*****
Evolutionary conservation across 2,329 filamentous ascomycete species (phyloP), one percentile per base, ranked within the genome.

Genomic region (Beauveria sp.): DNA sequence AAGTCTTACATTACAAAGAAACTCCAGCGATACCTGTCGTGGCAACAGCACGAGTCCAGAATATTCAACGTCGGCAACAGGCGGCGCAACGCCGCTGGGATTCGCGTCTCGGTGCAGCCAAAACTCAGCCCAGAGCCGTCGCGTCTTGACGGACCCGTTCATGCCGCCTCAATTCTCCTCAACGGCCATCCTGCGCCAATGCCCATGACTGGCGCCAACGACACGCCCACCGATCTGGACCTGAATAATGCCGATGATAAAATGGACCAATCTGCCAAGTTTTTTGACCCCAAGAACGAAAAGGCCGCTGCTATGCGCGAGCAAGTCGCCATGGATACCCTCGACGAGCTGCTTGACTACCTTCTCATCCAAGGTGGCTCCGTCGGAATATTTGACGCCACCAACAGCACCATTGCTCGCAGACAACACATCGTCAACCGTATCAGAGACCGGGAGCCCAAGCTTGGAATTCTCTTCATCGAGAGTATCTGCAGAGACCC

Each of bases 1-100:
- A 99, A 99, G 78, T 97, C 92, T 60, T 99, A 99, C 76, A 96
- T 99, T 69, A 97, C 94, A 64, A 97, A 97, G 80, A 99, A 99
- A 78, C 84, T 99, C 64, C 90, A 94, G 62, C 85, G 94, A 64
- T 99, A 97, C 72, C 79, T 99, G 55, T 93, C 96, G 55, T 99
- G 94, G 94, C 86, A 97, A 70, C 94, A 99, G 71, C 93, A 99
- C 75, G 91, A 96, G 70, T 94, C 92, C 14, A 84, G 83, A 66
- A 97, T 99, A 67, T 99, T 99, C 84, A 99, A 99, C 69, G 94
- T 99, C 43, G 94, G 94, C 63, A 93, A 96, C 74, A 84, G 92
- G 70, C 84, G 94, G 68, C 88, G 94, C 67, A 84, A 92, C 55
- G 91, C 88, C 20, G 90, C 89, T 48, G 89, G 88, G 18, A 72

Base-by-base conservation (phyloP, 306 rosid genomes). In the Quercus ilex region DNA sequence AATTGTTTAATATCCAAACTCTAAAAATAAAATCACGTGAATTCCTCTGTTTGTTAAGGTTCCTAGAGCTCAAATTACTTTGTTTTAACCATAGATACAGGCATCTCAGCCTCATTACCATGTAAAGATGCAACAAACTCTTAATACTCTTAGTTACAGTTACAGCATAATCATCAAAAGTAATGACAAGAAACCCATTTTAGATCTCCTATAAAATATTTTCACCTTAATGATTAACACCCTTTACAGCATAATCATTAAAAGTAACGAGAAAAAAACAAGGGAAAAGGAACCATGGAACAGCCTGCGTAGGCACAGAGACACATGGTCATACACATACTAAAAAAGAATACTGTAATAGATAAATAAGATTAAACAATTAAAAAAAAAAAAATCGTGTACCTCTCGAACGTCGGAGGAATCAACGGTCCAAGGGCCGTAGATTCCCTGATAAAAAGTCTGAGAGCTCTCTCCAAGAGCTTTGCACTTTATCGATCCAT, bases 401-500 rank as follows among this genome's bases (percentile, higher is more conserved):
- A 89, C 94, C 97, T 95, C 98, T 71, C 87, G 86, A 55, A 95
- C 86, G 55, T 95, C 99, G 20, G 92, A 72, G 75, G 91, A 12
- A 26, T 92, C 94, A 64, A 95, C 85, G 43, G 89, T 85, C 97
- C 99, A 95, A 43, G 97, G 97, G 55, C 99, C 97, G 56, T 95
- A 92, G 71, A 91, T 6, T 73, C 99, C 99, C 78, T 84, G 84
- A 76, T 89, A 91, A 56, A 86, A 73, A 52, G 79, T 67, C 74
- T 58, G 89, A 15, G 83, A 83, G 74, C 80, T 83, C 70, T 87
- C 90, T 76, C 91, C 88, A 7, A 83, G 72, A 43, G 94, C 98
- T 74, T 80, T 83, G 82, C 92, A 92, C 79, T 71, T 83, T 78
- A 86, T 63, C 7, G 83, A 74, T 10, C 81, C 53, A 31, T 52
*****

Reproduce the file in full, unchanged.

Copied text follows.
Evolutionary conservation across 2,329 filamentous ascomycete species (phyloP), one percentile per base, ranked within the genome.

Genomic region (Beauveria sp.): DNA sequence AAGTCTTACATTACAAAGAAACTCCAGCGATACCTGTCGTGGCAACAGCACGAGTCCAGAATATTCAACGTCGGCAACAGGCGGCGCAACGCCGCTGGGATTCGCGTCTCGGTGCAGCCAAAACTCAGCCCAGAGCCGTCGCGTCTTGACGGACCCGTTCATGCCGCCTCAATTCTCCTCAACGGCCATCCTGCGCCAATGCCCATGACTGGCGCCAACGACACGCCCACCGATCTGGACCTGAATAATGCCGATGATAAAATGGACCAATCTGCCAAGTTTTTTGACCCCAAGAACGAAAAGGCCGCTGCTATGCGCGAGCAAGTCGCCATGGATACCCTCGACGAGCTGCTTGACTACCTTCTCATCCAAGGTGGCTCCGTCGGAATATTTGACGCCACCAACAGCACCATTGCTCGCAGACAACACATCGTCAACCGTATCAGAGACCGGGAGCCCAAGCTTGGAATTCTCTTCATCGAGAGTATCTGCAGAGACCC

Each of bases 1-100:
- A 99, A 99, G 78, T 97, C 92, T 60, T 99, A 99, C 76, A 96
- T 99, T 69, A 97, C 94, A 64, A 97, A 97, G 80, A 99, A 99
- A 78, C 84, T 99, C 64, C 90, A 94, G 62, C 85, G 94, A 64
- T 99, A 97, C 72, C 79, T 99, G 55, T 93, C 96, G 55, T 99
- G 94, G 94, C 86, A 97, A 70, C 94, A 99, G 71, C 93, A 99
- C 75, G 91, A 96, G 70, T 94, C 92, C 14, A 84, G 83, A 66
- A 97, T 99, A 67, T 99, T 99, C 84, A 99, A 99, C 69, G 94
- T 99, C 43, G 94, G 94, C 63, A 93, A 96, C 74, A 84, G 92
- G 70, C 84, G 94, G 68, C 88, G 94, C 67, A 84, A 92, C 55
- G 91, C 88, C 20, G 90, C 89, T 48, G 89, G 88, G 18, A 72

Base-by-base conservation (phyloP, 306 rosid genomes). In the Quercus ilex region DNA sequence AATTGTTTAATATCCAAACTCTAAAAATAAAATCACGTGAATTCCTCTGTTTGTTAAGGTTCCTAGAGCTCAAATTACTTTGTTTTAACCATAGATACAGGCATCTCAGCCTCATTACCATGTAAAGATGCAACAAACTCTTAATACTCTTAGTTACAGTTACAGCATAATCATCAAAAGTAATGACAAGAAACCCATTTTAGATCTCCTATAAAATATTTTCACCTTAATGATTAACACCCTTTACAGCATAATCATTAAAAGTAACGAGAAAAAAACAAGGGAAAAGGAACCATGGAACAGCCTGCGTAGGCACAGAGACACATGGTCATACACATACTAAAAAAGAATACTGTAATAGATAAATAAGATTAAACAATTAAAAAAAAAAAAATCGTGTACCTCTCGAACGTCGGAGGAATCAACGGTCCAAGGGCCGTAGATTCCCTGATAAAAAGTCTGAGAGCTCTCTCCAAGAGCTTTGCACTTTATCGATCCAT, bases 401-500 rank as follows among this genome's bases (percentile, higher is more conserved):
- A 89, C 94, C 97, T 95, C 98, T 71, C 87, G 86, A 55, A 95
- C 86, G 55, T 95, C 99, G 20, G 92, A 72, G 75, G 91, A 12
- A 26, T 92, C 94, A 64, A 95, C 85, G 43, G 89, T 85, C 97
- C 99, A 95, A 43, G 97, G 97, G 55, C 99, C 97, G 56, T 95
- A 92, G 71, A 91, T 6, T 73, C 99, C 99, C 78, T 84, G 84
- A 76, T 89, A 91, A 56, A 86, A 73, A 52, G 79, T 67, C 74
- T 58, G 89, A 15, G 83, A 83, G 74, C 80, T 83, C 70, T 87
- C 90, T 76, C 91, C 88, A 7, A 83, G 72, A 43, G 94, C 98
- T 74, T 80, T 83, G 82, C 92, A 92, C 79, T 71, T 83, T 78
- A 86, T 63, C 7, G 83, A 74, T 10, C 81, C 53, A 31, T 52